Drazen, editor in chief of the high impact factor New England Journal of Medicine, confirms the increasing reliance on reprint revenues. Speaking at the 2008 meeting of the Massachusetts Medical Society (which publishes the journal), Drazen said: “The results in recruitment advertising and bulk reprints were outstanding this year; they went a long way to offset declines in print-based revenue that all publishers are experiencing.”4 We know that some large journals derive up to 40% of their income from the reprint business.5
Openness is key
The value of reprints to a publisher can be gauged by comparing the actual per page cost of printing 100 000 copies of an article with coloured covers as part of a bulk order at your local office supply store (about €0.02 (£0.02; $0.03)) with the average cost of ordering a similar number of reprints from learned publishers (around €0.26 per page, excluding VAT and delivery). The figures are from my own survey of eight journals from four major publishers. Of course, larger journals are caught on the horns of a dilemma. They are the ones receiving more submissions and have high rejection rates. This means a larger staff and higher costs. Some journals and publishers have diversified by going into conferencing, events, and industry support (including the recruitment and development of key opinion leaders).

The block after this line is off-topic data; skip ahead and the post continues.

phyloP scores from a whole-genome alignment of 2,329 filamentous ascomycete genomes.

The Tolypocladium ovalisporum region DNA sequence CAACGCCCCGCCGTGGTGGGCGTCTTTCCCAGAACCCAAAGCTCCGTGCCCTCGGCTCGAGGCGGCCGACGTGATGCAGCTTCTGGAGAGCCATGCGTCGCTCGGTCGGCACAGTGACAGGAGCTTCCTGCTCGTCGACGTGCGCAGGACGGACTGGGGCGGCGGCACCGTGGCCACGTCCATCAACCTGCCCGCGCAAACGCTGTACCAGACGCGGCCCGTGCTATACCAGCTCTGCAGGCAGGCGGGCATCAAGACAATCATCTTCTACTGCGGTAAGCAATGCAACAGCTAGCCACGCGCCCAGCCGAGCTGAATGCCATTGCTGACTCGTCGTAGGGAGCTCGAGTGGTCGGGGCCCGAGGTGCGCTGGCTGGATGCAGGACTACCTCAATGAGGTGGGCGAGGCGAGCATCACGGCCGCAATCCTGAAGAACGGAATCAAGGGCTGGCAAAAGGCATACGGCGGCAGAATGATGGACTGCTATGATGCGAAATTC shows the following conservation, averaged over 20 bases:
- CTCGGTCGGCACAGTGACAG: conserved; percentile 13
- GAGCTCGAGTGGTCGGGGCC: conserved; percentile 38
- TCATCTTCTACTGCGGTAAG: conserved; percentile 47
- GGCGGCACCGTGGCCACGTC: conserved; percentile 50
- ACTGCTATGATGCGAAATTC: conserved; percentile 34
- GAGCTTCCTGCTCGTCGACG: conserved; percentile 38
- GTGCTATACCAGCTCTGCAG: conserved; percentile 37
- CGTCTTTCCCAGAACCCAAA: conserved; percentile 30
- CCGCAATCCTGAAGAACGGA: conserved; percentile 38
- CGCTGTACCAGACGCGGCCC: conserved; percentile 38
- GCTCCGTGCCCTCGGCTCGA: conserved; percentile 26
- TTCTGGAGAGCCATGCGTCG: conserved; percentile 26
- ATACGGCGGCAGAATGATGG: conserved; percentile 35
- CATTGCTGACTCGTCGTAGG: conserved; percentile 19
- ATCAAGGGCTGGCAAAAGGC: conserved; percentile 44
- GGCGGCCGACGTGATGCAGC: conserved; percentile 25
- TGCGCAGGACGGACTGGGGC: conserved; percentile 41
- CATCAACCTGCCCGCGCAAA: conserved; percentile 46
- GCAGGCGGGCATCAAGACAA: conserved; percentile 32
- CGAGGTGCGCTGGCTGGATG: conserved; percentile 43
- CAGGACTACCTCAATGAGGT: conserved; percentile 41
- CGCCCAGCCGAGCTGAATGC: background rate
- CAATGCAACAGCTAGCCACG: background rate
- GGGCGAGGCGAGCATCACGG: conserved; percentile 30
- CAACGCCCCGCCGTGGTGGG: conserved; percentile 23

Reprints (especially those bearing the cover of a prestigious journal) are the currency of marketing. How many readers have been approached by drugs sales staff bearing gifts and a copy of the latest paper showing their product to be superior to that of their competitors?
All of this shows that large journals and large publishers are businesses. I am a reasonable reader as well as a producer of research. You can sell me what you want, but please tell me what I am buying. Editors and publishers should fill in an equivalent form indicating their sources of revenue for the previous year and the relative amounts.
Statements such as “This journal reports receiving reprint orders from Wonderpharma Ltd over the last year in excess of $250 000” would be a good start. An itemised disclosure by article or product would be even better. Just like the one that authors have to fill in.
Cite this as: BMJ 2011;343:d6448
Competing interests: The author has completed the ICJME unified disclosure form at www.icmje.org/coi_disclosure.pdf (available on request from him ) and declares no support from any organisation for the submitted work; no financial relationships with any organisation that might have an interest in the submitted work in the previous three years; TJ produces research and has an interest in a level playing field.
Provenance and peer review: Commissioned; not externally peer reviewed.